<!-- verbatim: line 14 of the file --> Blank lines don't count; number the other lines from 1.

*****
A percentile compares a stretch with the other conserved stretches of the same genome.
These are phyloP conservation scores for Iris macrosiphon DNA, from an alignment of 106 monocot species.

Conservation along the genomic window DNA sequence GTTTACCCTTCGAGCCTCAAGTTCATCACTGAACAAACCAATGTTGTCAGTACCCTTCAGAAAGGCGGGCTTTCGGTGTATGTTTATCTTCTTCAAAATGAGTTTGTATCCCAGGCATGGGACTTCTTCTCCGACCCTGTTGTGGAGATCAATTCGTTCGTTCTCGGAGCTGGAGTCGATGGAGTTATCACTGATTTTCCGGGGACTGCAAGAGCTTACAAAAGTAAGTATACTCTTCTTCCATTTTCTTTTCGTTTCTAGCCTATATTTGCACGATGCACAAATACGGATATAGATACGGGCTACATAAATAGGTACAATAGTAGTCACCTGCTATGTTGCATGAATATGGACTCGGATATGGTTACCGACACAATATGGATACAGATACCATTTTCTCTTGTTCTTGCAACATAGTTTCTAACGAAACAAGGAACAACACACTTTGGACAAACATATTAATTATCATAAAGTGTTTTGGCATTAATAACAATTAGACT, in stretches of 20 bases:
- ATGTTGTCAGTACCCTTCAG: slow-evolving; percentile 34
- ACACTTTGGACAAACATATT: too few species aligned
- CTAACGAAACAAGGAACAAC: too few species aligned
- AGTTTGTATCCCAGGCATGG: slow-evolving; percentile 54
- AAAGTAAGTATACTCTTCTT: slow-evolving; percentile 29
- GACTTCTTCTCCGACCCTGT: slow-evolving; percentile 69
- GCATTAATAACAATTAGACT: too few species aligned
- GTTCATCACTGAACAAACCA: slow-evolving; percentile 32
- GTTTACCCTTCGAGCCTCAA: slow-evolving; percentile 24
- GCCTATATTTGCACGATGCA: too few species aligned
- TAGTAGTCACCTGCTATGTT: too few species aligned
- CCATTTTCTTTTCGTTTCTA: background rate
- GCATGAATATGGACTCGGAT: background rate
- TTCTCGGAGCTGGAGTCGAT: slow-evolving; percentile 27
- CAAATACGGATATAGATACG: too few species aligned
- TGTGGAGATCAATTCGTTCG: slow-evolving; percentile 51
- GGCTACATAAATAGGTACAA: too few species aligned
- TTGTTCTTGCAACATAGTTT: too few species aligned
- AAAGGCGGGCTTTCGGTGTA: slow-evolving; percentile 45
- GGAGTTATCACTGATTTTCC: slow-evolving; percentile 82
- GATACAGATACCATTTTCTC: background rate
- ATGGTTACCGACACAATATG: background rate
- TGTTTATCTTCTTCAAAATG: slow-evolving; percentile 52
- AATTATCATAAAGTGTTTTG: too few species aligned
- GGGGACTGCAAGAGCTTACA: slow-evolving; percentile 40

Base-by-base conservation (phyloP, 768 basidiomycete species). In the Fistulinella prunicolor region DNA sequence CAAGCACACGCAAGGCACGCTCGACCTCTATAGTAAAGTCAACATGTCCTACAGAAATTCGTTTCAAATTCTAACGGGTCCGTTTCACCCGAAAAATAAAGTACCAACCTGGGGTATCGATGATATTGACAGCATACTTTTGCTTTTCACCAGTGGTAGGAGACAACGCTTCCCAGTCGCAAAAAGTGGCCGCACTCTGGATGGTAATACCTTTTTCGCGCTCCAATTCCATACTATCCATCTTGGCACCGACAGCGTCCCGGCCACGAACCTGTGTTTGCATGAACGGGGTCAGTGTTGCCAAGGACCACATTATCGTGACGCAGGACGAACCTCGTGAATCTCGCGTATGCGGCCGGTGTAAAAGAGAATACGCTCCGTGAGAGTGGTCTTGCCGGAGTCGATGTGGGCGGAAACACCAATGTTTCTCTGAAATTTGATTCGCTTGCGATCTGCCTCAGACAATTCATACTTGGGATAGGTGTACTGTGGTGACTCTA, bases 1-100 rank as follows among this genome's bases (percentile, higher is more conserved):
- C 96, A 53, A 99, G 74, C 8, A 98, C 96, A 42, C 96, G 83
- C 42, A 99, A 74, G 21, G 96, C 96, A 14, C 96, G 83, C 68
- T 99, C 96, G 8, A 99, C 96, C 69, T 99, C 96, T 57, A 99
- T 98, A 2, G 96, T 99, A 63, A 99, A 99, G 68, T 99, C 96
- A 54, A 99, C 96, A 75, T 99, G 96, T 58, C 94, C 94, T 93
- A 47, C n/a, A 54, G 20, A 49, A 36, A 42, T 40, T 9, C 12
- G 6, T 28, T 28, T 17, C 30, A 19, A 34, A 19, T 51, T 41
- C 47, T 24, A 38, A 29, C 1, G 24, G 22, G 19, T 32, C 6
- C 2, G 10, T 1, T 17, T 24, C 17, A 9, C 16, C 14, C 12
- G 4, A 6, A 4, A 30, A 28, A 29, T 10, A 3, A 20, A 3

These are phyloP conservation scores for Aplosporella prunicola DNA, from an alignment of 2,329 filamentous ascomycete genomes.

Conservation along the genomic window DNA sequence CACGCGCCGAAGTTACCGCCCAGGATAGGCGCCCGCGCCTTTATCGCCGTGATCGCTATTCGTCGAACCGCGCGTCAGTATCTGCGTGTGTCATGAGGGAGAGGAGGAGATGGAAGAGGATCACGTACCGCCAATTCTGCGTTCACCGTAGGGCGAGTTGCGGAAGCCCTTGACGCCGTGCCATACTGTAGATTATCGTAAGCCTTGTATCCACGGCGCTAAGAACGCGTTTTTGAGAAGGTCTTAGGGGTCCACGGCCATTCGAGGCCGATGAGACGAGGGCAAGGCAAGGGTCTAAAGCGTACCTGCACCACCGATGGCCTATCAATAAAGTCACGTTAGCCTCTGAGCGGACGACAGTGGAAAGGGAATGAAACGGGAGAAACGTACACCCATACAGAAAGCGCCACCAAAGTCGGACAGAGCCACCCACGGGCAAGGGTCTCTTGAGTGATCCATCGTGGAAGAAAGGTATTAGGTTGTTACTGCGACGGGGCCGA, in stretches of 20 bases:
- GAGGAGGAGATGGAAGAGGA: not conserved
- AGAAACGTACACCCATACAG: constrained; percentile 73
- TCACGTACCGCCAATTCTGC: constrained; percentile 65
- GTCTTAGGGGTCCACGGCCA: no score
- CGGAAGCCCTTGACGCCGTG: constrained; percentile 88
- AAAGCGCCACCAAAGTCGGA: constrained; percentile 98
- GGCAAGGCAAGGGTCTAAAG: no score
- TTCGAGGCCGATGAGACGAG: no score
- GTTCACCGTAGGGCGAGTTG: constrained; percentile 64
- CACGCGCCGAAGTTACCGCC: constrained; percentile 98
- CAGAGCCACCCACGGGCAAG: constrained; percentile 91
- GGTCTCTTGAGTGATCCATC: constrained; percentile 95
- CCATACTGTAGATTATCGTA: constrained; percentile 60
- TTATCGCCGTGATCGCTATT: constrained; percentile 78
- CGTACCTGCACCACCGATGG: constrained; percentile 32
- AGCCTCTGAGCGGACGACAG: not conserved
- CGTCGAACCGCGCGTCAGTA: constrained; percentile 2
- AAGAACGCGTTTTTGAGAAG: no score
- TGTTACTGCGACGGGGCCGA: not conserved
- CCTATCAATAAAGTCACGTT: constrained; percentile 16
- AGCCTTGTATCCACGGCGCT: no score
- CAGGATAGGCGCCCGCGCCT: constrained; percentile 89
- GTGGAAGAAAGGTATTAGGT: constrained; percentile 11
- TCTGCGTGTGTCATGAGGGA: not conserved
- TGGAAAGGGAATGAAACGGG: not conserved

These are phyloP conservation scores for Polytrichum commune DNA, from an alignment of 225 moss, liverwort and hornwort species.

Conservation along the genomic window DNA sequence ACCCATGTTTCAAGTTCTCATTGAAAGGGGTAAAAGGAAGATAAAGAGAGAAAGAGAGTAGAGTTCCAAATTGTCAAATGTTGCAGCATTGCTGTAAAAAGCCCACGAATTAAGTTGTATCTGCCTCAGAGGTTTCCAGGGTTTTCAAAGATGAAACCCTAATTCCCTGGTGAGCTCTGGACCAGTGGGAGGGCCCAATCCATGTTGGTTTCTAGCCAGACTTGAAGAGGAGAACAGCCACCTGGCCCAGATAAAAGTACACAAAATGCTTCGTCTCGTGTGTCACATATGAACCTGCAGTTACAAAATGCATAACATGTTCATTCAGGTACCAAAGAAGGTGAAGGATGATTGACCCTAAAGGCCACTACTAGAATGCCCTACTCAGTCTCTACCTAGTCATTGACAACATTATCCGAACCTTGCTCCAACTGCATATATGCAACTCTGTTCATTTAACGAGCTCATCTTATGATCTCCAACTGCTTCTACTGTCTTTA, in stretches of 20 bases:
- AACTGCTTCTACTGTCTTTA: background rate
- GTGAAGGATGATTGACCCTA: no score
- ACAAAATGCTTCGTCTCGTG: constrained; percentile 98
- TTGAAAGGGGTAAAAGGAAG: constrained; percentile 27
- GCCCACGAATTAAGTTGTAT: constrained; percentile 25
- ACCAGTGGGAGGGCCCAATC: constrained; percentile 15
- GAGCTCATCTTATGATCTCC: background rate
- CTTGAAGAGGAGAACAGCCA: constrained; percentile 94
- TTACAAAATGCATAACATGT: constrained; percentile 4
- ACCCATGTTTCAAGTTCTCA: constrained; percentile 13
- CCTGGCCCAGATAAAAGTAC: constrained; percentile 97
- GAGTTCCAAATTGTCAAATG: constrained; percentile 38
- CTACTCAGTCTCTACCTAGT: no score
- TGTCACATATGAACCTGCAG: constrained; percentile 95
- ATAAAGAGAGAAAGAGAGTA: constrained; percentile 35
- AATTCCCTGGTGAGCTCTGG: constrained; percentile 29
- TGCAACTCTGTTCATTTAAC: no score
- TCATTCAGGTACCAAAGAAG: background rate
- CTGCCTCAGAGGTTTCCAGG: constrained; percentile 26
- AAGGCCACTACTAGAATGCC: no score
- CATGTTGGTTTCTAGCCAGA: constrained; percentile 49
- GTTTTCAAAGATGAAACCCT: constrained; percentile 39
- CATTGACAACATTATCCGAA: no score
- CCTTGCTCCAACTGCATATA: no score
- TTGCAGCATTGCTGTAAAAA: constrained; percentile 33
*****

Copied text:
- TAGTAGTCACCTGCTATGTT: too few species aligned